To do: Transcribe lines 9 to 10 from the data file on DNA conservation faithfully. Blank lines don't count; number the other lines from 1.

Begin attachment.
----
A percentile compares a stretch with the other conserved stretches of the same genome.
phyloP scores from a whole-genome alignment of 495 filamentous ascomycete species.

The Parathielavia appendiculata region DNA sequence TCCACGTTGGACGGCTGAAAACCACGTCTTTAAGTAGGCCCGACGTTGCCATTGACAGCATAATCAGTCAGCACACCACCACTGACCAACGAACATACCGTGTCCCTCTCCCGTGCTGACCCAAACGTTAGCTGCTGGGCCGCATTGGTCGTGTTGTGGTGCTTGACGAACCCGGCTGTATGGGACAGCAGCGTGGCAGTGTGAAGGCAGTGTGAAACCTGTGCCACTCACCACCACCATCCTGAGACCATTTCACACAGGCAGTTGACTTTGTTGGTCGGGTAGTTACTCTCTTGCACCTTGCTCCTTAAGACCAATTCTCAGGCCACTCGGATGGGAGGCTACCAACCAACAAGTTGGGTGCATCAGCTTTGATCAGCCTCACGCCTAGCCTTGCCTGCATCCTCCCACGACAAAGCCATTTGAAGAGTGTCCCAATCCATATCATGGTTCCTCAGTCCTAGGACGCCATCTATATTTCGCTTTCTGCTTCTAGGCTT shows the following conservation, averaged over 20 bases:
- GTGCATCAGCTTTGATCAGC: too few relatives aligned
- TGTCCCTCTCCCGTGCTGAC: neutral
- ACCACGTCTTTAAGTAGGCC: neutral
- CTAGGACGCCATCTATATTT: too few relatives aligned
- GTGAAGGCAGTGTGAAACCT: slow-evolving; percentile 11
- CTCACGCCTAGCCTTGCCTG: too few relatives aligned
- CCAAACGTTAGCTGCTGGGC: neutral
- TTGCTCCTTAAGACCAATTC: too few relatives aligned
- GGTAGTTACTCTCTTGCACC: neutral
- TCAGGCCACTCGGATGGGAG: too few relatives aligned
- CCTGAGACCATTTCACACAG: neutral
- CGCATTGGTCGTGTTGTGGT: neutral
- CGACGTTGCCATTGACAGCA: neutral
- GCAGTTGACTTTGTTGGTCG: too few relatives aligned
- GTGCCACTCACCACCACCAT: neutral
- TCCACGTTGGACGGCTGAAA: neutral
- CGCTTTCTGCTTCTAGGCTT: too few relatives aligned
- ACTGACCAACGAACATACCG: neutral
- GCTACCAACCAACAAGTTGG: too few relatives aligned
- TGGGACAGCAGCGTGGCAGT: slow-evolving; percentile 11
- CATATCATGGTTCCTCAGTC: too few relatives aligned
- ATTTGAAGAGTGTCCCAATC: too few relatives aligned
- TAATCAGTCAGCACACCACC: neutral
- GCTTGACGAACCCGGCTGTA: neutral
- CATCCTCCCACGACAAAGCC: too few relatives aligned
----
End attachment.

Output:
- CTCACGCCTAGCCTTGCCTG: too few relatives aligned
- CCAAACGTTAGCTGCTGGGC: neutral